I'd like to know too, wait you have 27 years exp. to our 2+. Cgm helps but we removed it yesterday and he wanted a break (a day usually) and we didn't catch his high before bed. The correction suggestion .06 gave 2 units for 216 (@ 2 hour mark) and that was about what he was this morning! Arggghhh! Why if he goes to bed around 100 he can wake up around 100. But if we try to correct a high during the night, it usually stays high?!!

I have lots of years in but that doesn't mean I have answers.. ;) I always feel like I'm still learning with this disease or at times maybe relearning if it's an issue I haven't dealt with for awhile. Plus I like to see how everyone else solves the same problem.

I know it's caused by insulin resistance and/or pulling the trigger early while it's still going up which causes too little insulin to be delivered. But it's either wait it out or shoot again and I'm scared to overdose. In most of my 27 years I didn't have as many stubborn highs as I've seen over the last year nor did I have the tendency to drop really fast so I'm sort of in a catch-22.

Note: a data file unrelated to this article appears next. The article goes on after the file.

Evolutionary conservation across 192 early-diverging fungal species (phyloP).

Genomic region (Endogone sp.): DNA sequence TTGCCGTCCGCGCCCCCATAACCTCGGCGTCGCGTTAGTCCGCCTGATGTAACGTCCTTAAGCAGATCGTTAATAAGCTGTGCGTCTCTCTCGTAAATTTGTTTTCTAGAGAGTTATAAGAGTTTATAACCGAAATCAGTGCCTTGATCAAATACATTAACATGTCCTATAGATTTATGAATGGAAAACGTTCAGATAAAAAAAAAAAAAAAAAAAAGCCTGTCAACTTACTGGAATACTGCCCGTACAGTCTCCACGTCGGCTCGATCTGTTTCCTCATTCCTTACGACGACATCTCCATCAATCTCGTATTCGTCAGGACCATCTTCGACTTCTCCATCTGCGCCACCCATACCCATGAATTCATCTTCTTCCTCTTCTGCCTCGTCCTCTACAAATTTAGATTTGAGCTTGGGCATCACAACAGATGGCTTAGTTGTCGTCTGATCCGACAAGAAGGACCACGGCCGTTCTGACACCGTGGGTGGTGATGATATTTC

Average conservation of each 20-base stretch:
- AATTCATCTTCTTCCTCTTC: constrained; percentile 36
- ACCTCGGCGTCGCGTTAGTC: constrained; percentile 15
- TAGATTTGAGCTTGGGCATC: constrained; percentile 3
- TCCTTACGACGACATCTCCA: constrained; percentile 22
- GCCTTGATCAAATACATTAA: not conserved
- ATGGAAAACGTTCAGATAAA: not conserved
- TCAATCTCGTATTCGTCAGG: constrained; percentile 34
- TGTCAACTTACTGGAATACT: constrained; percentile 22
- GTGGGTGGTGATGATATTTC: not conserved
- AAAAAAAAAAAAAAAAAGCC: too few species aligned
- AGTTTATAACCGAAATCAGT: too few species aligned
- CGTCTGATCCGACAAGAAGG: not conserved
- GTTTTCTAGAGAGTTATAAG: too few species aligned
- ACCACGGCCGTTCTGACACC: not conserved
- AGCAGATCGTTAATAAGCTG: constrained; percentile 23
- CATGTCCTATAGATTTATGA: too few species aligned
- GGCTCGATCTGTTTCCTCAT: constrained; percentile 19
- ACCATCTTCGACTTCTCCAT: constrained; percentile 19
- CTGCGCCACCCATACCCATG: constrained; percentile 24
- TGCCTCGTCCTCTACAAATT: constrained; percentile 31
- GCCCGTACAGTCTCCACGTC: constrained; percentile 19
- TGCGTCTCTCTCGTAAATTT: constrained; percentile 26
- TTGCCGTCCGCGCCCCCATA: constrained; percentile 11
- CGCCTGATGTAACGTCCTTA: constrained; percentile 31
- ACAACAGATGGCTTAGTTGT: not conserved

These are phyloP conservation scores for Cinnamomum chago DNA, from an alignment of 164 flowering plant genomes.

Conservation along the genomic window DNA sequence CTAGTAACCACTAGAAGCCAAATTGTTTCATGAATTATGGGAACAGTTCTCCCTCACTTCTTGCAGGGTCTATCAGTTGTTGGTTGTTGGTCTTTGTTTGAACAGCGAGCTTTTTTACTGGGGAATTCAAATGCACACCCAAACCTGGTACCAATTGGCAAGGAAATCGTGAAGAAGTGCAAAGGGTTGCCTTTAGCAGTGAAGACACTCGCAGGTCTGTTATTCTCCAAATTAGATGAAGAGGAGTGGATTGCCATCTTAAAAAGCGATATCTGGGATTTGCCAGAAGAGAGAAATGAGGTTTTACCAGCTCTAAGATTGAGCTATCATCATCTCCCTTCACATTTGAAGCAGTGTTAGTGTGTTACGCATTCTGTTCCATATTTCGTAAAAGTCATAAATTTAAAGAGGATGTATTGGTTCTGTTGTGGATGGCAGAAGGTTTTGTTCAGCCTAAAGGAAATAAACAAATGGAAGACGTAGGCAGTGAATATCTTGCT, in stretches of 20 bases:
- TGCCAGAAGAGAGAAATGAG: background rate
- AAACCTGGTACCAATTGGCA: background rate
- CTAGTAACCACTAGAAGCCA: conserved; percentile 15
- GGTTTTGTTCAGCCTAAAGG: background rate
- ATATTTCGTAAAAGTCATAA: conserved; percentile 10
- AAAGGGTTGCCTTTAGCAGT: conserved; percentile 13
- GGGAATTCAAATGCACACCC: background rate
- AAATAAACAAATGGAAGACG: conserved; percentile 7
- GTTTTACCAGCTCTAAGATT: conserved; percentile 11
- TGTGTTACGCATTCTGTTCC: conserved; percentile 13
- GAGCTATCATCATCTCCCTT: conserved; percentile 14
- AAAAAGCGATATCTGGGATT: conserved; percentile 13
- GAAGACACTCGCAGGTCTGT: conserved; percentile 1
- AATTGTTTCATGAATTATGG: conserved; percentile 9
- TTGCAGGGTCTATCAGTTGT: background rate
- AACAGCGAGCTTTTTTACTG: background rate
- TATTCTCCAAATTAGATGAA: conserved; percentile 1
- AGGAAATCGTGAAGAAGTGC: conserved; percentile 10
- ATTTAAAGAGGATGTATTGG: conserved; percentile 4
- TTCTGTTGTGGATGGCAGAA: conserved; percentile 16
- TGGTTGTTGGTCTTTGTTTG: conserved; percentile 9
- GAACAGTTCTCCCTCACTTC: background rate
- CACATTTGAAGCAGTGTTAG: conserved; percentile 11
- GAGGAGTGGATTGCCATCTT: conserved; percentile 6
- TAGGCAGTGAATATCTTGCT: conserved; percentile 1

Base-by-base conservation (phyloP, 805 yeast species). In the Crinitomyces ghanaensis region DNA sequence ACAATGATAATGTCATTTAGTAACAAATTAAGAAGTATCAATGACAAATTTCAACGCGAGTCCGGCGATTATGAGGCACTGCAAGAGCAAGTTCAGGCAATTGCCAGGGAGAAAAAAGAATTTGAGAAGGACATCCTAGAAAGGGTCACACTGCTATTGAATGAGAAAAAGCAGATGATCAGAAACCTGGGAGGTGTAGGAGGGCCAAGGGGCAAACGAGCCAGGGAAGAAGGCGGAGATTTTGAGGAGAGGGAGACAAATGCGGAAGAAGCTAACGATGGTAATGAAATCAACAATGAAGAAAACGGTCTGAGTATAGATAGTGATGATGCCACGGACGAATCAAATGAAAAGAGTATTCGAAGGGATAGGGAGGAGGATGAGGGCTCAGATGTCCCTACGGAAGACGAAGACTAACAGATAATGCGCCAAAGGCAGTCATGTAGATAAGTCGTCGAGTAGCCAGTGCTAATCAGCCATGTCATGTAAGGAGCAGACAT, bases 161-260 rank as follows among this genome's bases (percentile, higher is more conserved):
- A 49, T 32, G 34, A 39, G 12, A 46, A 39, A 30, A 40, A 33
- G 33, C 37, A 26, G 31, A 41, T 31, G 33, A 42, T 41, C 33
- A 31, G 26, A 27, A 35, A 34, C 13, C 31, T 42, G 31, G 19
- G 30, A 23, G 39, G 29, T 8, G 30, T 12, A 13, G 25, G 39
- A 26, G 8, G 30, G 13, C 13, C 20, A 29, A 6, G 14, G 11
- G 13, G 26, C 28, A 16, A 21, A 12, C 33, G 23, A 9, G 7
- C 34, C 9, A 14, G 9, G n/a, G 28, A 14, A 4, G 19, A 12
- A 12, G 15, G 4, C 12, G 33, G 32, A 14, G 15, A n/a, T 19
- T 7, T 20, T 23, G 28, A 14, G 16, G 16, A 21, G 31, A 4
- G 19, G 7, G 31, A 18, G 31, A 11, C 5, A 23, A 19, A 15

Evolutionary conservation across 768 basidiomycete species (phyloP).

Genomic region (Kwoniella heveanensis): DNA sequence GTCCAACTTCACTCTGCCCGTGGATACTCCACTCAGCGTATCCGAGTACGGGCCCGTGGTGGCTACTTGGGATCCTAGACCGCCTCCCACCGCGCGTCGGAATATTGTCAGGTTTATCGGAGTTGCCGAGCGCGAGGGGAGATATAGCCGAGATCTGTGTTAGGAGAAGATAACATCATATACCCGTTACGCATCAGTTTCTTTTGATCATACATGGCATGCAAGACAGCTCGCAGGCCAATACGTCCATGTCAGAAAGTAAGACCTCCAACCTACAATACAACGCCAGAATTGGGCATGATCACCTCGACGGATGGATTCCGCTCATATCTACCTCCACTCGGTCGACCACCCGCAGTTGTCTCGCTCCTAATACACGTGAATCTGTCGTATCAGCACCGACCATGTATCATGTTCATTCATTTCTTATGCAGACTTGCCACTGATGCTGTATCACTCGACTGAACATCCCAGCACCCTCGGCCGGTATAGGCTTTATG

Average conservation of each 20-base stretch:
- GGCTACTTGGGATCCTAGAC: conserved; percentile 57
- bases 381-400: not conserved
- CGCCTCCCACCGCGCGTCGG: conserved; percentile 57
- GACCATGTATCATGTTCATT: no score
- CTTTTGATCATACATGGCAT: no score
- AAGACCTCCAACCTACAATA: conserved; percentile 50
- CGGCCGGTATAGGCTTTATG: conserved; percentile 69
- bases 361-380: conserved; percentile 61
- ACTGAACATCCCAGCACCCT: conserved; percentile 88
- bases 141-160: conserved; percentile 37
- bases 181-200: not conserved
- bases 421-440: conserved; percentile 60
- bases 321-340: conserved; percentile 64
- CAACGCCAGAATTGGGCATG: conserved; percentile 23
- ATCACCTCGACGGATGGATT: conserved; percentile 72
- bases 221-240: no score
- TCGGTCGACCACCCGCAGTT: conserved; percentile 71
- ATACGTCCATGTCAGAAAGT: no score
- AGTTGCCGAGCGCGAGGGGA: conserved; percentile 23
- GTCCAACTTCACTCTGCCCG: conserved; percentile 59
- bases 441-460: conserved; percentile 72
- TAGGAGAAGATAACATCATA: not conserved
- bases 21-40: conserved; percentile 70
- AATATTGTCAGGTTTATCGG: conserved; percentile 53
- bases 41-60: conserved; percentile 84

That's so true, and it's what so great about TuD is learning how everyone else solves the same problem. We all have to deal with it and some have different approaches given their variables. Nate had also had a high after school yesterday, right when he had planned to have a snack (cgm had had ??? at that time) so we gave a large correction (incorporating some of the snack too) AND I told him to run on the trend mill for 15 minutes. Bolus to recheck was about 45 minutes and he had dropped 132 points. IOB and exercise is a powerful combo! But you can ask him to do the before bed, especially without the cgm. If this was an exact science and we weren't dealing with other hormones that we can't predict, you'd have this mastered and we wouldn't need so much advice! :)

Also your correction factor needs to be accurate, and no, I think the duration varies between the three fast acting insulin and even somewhat for people individually.